SIGAda 2000, held 12-16 November 2000, in Laurel, Maryland, had a number of ASIS activities, including:
This was an excellent time to find out more about ASIS and to get involved in the ASIS Community!
The primary focus of the Ada Semantic Interface Specification (ASIS) Working Group and ASIS Rapporteur Group has been to evolve ASIS as an interface to the Ada 95 compilation environment. ASIS now provides a powerful mechanism to perform code analysis for mission-critical and safety-critical applications. A variety of highly effective tools have been built using ASIS. ASIS became an ISO standard in 1999.
As in previous years, the results will be published in Ada Letters, and will guide the activities of the ASIS community for years to come. The results of the SIGAda 2000 ASIS Workshop are now available as a MS Word document and a PDF document.
An ASIS Workshop was held on Sunday, 12 November, as part of SIGAda 2000 in Laurel, Maryland to address several outstanding issues. These issues are:
Participants from the compiler vendor community and user community were present and provided their views and their needs. The following were participants in this ASIS Workshop:
Currie Colket, Workshop Chair, email@example.com
Clyde Roby, Workshop Recorder, IDA, firstname.lastname@example.org
David R. Phillips, Cohesion Force, email@example.com
Sergey Rybin, ACT, Rybin@gnat.com
Alok Srivastava, TRW, firstname.lastname@example.org
ASIS has had a presence at Ada-Europe 2000 and will have a presence at SIGAda 2000. The following papers were presented at Ada-Europe:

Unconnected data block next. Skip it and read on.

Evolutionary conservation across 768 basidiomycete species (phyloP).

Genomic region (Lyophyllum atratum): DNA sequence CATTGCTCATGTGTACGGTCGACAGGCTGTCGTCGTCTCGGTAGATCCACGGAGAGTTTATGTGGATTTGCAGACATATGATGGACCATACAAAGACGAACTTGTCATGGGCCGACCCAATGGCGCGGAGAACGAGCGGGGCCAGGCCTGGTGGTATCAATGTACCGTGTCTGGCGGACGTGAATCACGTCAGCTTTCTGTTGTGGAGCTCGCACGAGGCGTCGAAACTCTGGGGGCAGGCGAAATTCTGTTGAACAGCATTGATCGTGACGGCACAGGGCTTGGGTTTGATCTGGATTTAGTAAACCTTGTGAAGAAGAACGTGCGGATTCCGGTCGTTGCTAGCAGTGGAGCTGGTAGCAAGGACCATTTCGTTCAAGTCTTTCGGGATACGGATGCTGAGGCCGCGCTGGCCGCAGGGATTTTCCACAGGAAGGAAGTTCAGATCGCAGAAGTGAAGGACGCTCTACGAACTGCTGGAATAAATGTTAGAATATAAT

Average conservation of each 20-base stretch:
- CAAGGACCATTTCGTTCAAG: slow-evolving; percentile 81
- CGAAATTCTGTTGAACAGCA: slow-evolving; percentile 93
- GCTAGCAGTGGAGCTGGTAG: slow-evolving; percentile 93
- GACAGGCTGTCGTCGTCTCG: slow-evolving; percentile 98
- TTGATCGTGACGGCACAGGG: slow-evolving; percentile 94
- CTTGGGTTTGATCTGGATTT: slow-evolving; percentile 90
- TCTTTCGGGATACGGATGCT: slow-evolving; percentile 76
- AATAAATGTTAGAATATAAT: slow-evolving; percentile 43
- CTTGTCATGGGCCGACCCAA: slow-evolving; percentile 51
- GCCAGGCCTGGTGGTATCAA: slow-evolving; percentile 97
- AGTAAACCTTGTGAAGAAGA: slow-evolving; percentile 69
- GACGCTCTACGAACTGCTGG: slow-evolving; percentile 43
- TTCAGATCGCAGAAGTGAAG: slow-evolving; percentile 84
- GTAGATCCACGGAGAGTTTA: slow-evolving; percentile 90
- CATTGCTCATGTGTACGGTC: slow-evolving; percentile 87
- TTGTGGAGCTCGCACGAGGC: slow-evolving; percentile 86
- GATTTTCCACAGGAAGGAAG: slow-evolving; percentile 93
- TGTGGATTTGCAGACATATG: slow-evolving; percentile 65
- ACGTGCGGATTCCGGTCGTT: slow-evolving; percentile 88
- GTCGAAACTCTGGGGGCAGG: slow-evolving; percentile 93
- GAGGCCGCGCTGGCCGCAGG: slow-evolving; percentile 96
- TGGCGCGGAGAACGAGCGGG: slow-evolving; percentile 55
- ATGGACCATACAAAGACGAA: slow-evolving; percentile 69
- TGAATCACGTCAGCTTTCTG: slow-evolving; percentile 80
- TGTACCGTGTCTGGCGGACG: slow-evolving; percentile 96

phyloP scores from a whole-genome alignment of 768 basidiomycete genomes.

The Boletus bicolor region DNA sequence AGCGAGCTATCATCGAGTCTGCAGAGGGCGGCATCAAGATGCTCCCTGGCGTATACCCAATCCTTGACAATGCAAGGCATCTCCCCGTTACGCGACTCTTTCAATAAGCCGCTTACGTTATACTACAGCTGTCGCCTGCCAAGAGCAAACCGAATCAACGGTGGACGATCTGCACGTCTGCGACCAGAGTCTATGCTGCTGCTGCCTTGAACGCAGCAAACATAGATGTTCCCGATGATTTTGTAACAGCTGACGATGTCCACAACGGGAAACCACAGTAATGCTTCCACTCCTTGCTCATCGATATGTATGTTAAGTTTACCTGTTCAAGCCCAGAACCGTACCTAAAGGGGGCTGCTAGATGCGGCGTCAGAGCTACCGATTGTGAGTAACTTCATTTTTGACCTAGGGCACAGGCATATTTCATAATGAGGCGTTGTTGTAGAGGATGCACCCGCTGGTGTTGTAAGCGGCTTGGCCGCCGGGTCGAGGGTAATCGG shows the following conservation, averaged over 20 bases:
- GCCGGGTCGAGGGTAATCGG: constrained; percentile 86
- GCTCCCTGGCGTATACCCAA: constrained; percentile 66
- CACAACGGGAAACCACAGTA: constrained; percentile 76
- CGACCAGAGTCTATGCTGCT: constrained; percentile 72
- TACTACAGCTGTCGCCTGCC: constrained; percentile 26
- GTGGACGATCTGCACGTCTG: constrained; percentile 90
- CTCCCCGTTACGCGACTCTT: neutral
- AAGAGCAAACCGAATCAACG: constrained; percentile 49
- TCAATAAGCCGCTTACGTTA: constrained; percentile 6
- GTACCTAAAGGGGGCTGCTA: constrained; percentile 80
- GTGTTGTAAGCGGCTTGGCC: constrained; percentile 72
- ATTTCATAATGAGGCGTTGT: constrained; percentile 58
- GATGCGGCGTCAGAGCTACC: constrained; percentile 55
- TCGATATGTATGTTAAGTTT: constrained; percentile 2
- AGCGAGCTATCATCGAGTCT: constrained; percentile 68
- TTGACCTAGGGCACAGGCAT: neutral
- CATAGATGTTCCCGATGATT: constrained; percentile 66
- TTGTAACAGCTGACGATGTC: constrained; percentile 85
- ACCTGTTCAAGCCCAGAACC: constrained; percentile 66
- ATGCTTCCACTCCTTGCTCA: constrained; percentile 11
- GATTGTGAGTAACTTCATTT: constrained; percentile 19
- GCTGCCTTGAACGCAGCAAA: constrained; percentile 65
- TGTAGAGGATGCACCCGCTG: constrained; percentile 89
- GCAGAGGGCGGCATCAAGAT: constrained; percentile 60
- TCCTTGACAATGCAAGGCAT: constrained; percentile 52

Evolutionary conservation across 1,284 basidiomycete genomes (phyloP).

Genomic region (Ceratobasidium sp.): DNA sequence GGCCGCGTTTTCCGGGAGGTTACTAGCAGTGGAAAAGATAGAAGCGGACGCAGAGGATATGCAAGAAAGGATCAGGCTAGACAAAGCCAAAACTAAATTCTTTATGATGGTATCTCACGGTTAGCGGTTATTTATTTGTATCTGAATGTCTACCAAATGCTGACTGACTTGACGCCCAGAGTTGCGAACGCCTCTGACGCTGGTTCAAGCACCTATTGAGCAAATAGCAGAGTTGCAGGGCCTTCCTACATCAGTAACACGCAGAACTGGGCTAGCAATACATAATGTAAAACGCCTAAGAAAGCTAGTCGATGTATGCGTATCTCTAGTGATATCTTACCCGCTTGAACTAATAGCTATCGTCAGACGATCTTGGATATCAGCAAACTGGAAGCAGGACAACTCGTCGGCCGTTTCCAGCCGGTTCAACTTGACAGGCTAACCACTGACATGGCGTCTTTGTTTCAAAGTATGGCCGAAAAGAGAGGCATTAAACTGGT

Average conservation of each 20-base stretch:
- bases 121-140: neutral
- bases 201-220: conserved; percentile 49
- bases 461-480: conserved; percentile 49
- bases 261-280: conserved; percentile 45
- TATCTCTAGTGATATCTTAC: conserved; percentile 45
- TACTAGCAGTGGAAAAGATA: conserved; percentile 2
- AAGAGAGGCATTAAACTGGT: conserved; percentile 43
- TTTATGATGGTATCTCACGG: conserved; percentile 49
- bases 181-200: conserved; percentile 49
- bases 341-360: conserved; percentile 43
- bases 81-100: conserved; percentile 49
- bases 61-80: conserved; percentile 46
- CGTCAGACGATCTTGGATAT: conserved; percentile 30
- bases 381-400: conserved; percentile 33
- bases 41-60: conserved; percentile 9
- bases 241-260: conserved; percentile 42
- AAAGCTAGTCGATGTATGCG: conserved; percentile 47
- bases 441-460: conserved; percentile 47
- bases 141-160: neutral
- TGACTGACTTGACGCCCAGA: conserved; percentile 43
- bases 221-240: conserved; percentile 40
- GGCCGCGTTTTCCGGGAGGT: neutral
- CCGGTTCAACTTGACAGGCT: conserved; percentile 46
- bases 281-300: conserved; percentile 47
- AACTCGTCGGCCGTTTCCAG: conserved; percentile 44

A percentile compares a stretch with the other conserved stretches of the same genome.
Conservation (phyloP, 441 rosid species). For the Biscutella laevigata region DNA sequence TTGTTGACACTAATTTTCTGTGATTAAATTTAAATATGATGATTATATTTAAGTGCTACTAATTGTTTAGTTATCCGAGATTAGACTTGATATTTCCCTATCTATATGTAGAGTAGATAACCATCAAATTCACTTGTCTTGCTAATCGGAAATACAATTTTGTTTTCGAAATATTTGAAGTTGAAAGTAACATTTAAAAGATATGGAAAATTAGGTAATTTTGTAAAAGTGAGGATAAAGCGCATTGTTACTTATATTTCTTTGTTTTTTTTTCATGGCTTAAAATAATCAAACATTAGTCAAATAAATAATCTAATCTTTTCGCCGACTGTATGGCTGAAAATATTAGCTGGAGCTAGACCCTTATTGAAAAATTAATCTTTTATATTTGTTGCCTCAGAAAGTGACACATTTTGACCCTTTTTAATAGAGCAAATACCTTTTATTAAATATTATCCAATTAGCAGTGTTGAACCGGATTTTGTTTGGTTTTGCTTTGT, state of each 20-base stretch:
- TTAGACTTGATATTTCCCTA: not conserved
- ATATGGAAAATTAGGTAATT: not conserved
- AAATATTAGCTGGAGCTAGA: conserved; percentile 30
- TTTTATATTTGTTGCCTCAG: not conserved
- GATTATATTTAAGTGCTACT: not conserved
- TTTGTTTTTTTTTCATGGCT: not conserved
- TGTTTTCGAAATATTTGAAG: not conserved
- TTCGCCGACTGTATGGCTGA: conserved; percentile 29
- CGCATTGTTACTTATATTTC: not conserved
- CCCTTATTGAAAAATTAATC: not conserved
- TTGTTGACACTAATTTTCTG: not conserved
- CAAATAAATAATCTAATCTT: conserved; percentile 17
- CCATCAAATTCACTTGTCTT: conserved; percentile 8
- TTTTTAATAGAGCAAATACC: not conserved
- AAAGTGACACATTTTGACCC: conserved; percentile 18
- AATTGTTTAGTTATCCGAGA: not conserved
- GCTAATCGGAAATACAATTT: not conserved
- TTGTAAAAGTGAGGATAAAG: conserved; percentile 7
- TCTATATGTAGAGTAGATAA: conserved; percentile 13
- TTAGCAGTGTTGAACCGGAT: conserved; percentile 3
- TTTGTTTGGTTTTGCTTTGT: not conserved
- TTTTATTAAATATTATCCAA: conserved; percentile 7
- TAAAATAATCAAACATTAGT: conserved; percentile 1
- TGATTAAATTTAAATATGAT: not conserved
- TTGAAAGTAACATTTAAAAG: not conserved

The SIGAda 2000 Conference also has a number of ASIS related activities. These include:
These artifacts are published on the SIGAda 2000 Conference Proceedings CDROM.
We made a change to the ASISWG Charter. It was agreed that the proposed charter should be circulated amongst the ASIS electronic mail list for comments. The resulting document would be presented to the ACM SIGAda Executive Committee for approval.
Currently the ASISWG two electronic mail forums: one for general ASIS information and one for technical discussions about ASIS itself:
SIGAda-ASIS @ acm.org for ASIS high-level discussions
SIGAda-ASIS-Tech @ acm.org for ASIS technical discussions
In our recent history, ASIS technical had been used primarily to support the ASIS standardization discussions. Recently new (and experienced) ASIS users have been using the ASIS technical list to ask questions as to the best way to use ASIS to perform various types of analysis. The recommendation was to create a third list to separate ASIS standardization issues from ASIS usage issues. After much discussion, it was decided that since the standardization issues are currently low volume, that it might be best to use the ASIS technical list to support both standardization and Ada usage issues. It was further noted that frequently Ada usage issues provide guidance as to how the ASIS standard should evolve so the 2 areas do complement each other.